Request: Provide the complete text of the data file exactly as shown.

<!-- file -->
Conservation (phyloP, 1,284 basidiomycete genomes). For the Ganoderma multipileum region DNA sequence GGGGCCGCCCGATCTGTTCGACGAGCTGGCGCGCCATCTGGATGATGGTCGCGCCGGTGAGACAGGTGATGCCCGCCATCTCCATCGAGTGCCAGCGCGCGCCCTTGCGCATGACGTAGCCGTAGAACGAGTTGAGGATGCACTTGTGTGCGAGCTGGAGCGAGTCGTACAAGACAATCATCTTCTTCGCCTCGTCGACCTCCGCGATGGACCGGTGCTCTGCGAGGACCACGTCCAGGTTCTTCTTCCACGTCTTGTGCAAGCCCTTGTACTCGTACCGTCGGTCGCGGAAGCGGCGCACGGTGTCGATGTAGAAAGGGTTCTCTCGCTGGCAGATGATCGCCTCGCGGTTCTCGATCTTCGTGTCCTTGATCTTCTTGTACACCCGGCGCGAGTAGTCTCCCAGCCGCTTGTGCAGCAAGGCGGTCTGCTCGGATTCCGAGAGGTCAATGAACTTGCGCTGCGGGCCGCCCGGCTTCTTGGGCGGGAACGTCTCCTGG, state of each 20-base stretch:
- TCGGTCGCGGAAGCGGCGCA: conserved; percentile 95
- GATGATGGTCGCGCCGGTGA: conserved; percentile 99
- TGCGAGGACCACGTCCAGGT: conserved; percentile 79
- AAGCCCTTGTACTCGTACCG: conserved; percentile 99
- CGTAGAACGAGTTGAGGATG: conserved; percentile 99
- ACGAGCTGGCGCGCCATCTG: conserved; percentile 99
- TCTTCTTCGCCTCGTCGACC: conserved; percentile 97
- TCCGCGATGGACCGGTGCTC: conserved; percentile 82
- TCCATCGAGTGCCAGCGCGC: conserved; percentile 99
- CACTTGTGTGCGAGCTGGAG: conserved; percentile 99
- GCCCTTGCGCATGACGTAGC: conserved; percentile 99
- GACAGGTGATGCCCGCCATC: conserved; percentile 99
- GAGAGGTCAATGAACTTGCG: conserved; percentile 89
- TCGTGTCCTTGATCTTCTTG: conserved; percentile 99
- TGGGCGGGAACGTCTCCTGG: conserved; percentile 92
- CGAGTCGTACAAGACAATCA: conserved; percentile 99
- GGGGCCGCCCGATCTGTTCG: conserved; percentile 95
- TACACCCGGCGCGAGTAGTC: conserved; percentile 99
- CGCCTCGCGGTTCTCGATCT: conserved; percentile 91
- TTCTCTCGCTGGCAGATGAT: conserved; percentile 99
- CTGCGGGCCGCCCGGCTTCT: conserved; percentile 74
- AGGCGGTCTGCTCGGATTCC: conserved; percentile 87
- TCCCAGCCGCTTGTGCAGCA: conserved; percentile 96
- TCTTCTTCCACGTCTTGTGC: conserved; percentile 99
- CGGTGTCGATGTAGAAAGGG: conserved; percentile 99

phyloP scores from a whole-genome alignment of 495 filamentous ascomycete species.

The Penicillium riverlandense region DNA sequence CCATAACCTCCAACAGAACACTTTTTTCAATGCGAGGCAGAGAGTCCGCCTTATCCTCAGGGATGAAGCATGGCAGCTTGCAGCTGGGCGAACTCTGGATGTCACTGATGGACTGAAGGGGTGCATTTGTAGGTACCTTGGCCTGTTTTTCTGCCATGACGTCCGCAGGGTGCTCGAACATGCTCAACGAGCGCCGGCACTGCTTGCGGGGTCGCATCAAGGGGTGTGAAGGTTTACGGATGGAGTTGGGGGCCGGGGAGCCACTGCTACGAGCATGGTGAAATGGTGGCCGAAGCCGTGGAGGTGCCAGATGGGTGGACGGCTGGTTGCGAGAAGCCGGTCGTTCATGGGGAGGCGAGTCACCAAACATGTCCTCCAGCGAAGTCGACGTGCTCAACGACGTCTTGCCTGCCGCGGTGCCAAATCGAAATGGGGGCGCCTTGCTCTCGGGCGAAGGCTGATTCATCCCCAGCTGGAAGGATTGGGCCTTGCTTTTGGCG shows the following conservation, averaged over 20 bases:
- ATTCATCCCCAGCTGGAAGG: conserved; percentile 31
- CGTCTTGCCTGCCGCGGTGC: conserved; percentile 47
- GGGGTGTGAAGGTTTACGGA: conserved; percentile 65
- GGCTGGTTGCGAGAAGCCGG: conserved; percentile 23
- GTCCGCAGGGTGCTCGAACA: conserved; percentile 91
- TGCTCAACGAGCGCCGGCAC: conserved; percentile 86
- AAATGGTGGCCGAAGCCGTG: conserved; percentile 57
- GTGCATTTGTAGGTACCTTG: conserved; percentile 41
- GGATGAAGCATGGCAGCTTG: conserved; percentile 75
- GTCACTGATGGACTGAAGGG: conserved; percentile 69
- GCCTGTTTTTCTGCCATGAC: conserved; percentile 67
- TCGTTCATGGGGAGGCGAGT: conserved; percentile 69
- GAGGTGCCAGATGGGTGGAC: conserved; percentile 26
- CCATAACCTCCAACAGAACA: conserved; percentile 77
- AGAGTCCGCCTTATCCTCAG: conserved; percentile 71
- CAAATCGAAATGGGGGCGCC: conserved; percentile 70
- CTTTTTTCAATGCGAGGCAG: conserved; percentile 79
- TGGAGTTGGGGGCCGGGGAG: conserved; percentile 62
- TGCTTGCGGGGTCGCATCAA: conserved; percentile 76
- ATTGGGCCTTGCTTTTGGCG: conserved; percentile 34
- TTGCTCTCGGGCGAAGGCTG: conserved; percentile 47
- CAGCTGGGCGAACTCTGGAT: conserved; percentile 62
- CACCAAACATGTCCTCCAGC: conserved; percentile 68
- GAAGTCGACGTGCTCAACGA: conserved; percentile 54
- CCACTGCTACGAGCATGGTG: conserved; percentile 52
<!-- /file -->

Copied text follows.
Conservation (phyloP, 1,284 basidiomycete genomes). For the Ganoderma multipileum region DNA sequence GGGGCCGCCCGATCTGTTCGACGAGCTGGCGCGCCATCTGGATGATGGTCGCGCCGGTGAGACAGGTGATGCCCGCCATCTCCATCGAGTGCCAGCGCGCGCCCTTGCGCATGACGTAGCCGTAGAACGAGTTGAGGATGCACTTGTGTGCGAGCTGGAGCGAGTCGTACAAGACAATCATCTTCTTCGCCTCGTCGACCTCCGCGATGGACCGGTGCTCTGCGAGGACCACGTCCAGGTTCTTCTTCCACGTCTTGTGCAAGCCCTTGTACTCGTACCGTCGGTCGCGGAAGCGGCGCACGGTGTCGATGTAGAAAGGGTTCTCTCGCTGGCAGATGATCGCCTCGCGGTTCTCGATCTTCGTGTCCTTGATCTTCTTGTACACCCGGCGCGAGTAGTCTCCCAGCCGCTTGTGCAGCAAGGCGGTCTGCTCGGATTCCGAGAGGTCAATGAACTTGCGCTGCGGGCCGCCCGGCTTCTTGGGCGGGAACGTCTCCTGG, state of each 20-base stretch:
- TCGGTCGCGGAAGCGGCGCA: conserved; percentile 95
- GATGATGGTCGCGCCGGTGA: conserved; percentile 99
- TGCGAGGACCACGTCCAGGT: conserved; percentile 79
- AAGCCCTTGTACTCGTACCG: conserved; percentile 99
- CGTAGAACGAGTTGAGGATG: conserved; percentile 99
- ACGAGCTGGCGCGCCATCTG: conserved; percentile 99
- TCTTCTTCGCCTCGTCGACC: conserved; percentile 97
- TCCGCGATGGACCGGTGCTC: conserved; percentile 82
- TCCATCGAGTGCCAGCGCGC: conserved; percentile 99
- CACTTGTGTGCGAGCTGGAG: conserved; percentile 99
- GCCCTTGCGCATGACGTAGC: conserved; percentile 99
- GACAGGTGATGCCCGCCATC: conserved; percentile 99
- GAGAGGTCAATGAACTTGCG: conserved; percentile 89
- TCGTGTCCTTGATCTTCTTG: conserved; percentile 99
- TGGGCGGGAACGTCTCCTGG: conserved; percentile 92
- CGAGTCGTACAAGACAATCA: conserved; percentile 99
- GGGGCCGCCCGATCTGTTCG: conserved; percentile 95
- TACACCCGGCGCGAGTAGTC: conserved; percentile 99
- CGCCTCGCGGTTCTCGATCT: conserved; percentile 91
- TTCTCTCGCTGGCAGATGAT: conserved; percentile 99
- CTGCGGGCCGCCCGGCTTCT: conserved; percentile 74
- AGGCGGTCTGCTCGGATTCC: conserved; percentile 87
- TCCCAGCCGCTTGTGCAGCA: conserved; percentile 96
- TCTTCTTCCACGTCTTGTGC: conserved; percentile 99
- CGGTGTCGATGTAGAAAGGG: conserved; percentile 99

phyloP scores from a whole-genome alignment of 495 filamentous ascomycete species.

The Penicillium riverlandense region DNA sequence CCATAACCTCCAACAGAACACTTTTTTCAATGCGAGGCAGAGAGTCCGCCTTATCCTCAGGGATGAAGCATGGCAGCTTGCAGCTGGGCGAACTCTGGATGTCACTGATGGACTGAAGGGGTGCATTTGTAGGTACCTTGGCCTGTTTTTCTGCCATGACGTCCGCAGGGTGCTCGAACATGCTCAACGAGCGCCGGCACTGCTTGCGGGGTCGCATCAAGGGGTGTGAAGGTTTACGGATGGAGTTGGGGGCCGGGGAGCCACTGCTACGAGCATGGTGAAATGGTGGCCGAAGCCGTGGAGGTGCCAGATGGGTGGACGGCTGGTTGCGAGAAGCCGGTCGTTCATGGGGAGGCGAGTCACCAAACATGTCCTCCAGCGAAGTCGACGTGCTCAACGACGTCTTGCCTGCCGCGGTGCCAAATCGAAATGGGGGCGCCTTGCTCTCGGGCGAAGGCTGATTCATCCCCAGCTGGAAGGATTGGGCCTTGCTTTTGGCG shows the following conservation, averaged over 20 bases:
- ATTCATCCCCAGCTGGAAGG: conserved; percentile 31
- CGTCTTGCCTGCCGCGGTGC: conserved; percentile 47
- GGGGTGTGAAGGTTTACGGA: conserved; percentile 65
- GGCTGGTTGCGAGAAGCCGG: conserved; percentile 23
- GTCCGCAGGGTGCTCGAACA: conserved; percentile 91
- TGCTCAACGAGCGCCGGCAC: conserved; percentile 86
- AAATGGTGGCCGAAGCCGTG: conserved; percentile 57
- GTGCATTTGTAGGTACCTTG: conserved; percentile 41
- GGATGAAGCATGGCAGCTTG: conserved; percentile 75
- GTCACTGATGGACTGAAGGG: conserved; percentile 69
- GCCTGTTTTTCTGCCATGAC: conserved; percentile 67
- TCGTTCATGGGGAGGCGAGT: conserved; percentile 69
- GAGGTGCCAGATGGGTGGAC: conserved; percentile 26
- CCATAACCTCCAACAGAACA: conserved; percentile 77
- AGAGTCCGCCTTATCCTCAG: conserved; percentile 71
- CAAATCGAAATGGGGGCGCC: conserved; percentile 70
- CTTTTTTCAATGCGAGGCAG: conserved; percentile 79
- TGGAGTTGGGGGCCGGGGAG: conserved; percentile 62
- TGCTTGCGGGGTCGCATCAA: conserved; percentile 76
- ATTGGGCCTTGCTTTTGGCG: conserved; percentile 34
- TTGCTCTCGGGCGAAGGCTG: conserved; percentile 47
- CAGCTGGGCGAACTCTGGAT: conserved; percentile 62
- CACCAAACATGTCCTCCAGC: conserved; percentile 68
- GAAGTCGACGTGCTCAACGA: conserved; percentile 54
- CCACTGCTACGAGCATGGTG: conserved; percentile 52